Recurring Waves of the Black Death Devastated Society Every Ten Years


By Dorsey Armstrong, Ph.D.Purdue University

Without a doubt, the recurring waves of the Black Death that swept across the medieval world challenged the social, political, religious, and economic structures that had long been in place. Indeed, in some places, the Great Mortality seemed likely to completely overthrow them. Disaffection with organized religion reached an all-time high and arguably helped to usher in the Protestant Reformation.

A recreation of a medieval town.
The plague devastated all societies that it swept through. (Image: Zhitnikov Vadim/Shutterstock)

Critique of the Clergy

During the Black Death outbreak, people watched members of the clergy die in numbers equal to the rest of the population and then saw the fear with which they performed their duties—and the fear that sometimes caused clergymen to forgo performing their duties. “If God is not sparing even his special servants,” the reasoning went, “then he must be really mad, which must mean that the Church is corrupt, and that is why their prayers are to no avail. Clearly, the Church needs to be reformed.”

Golden cross with the crucifixion of Jesus on the chest of a priest in black clothes
People had lost trust in clerics. (Image: ROMSVETNIK/Shutterstock)

In the Uprising of 1381 in England, in the writings of Geoffrey Chaucer and William Langland, we see corrupt clergy come in for a scathing critique. Many mark the beginning of the Protestant Reformation as 1517 when Martin Luther nailed his 95 theses to the door of the church at Wittenberg. But that’s not the beginning—that’s actually the culmination of almost two hundred years of frustration directed at the institution of the Church. 

The beginning, one could argue, was the year 1348, which is when it was starting to dawn on most of the medieval world that this epidemic wasn’t going away, and its mortality numbers were going to be huge, and the Church seemed powerless to stop it.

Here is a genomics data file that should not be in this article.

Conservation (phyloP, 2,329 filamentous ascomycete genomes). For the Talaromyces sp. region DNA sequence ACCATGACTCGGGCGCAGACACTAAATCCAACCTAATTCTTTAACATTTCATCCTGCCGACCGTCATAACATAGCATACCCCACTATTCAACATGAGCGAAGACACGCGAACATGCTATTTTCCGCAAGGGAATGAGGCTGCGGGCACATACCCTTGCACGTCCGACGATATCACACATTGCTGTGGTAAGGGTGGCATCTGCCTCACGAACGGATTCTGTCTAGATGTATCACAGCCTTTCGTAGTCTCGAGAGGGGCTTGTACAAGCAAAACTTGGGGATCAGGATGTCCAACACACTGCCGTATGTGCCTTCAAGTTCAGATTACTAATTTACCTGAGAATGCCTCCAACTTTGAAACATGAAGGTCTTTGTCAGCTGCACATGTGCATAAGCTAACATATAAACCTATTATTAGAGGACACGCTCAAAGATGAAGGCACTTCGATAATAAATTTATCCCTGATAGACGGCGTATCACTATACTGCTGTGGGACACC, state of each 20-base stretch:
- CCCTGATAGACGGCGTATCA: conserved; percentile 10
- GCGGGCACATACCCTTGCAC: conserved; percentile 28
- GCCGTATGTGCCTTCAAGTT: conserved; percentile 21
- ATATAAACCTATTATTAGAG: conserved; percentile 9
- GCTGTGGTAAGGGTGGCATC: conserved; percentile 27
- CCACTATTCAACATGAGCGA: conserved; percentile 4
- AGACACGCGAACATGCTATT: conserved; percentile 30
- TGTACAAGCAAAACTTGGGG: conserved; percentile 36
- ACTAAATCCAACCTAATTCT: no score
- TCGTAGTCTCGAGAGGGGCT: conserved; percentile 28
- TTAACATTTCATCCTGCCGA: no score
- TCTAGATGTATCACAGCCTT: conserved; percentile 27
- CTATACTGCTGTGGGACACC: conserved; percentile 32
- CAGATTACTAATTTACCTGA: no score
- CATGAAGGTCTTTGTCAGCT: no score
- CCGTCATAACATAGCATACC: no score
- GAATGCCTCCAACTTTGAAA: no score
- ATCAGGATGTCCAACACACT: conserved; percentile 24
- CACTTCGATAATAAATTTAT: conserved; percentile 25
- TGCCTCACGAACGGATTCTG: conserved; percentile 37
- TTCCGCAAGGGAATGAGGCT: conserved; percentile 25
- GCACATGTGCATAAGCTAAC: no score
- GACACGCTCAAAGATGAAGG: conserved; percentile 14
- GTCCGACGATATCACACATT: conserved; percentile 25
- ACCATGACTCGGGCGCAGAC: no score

This is a transcript from the video series The Black Death: The World’s Most Devastating Plague. Watch it now, on Wondrium.

The Black Death’s Impact on Social Classes

The impact of the Black Death was felt long-term in other areas as well. The quintessential medieval model of the Three Orders or Three Estates broke down and was replaced by a social order marked more by mobility than rigidity or adherence to class. 

Economically, society moved from a rural, agricultural orientation to an urban, merchant economy, even as it was often cities that were hardest hit during the Black Death, due to the close quarters and the fact that most urban centers—especially port cities—were full of rats.

Man and woman holding hands
The plague led to people from different social classes marrying each other. (Image: ksb/Shutterstock)

Because there was so much land to be had, those at the lowest rung of the social order sought to take advantage of their new opportunity and prosperity, and soon merchants and craftsmen were able to acquire wealth and luxury goods in a way that had only ever been the domain of the nobility. 

In the face of this new economic reality, the Three Estates social order was even further compromised when members of the nobility started to do what had been unthinkable just a decade before—they began to intermarry with the merchant class. This group was suddenly flush with cash and property and eager for social advancement, while the nobles found themselves cash-poor, with plenty of land—but no one to work it unless they could pay wages that had shot up almost overnight.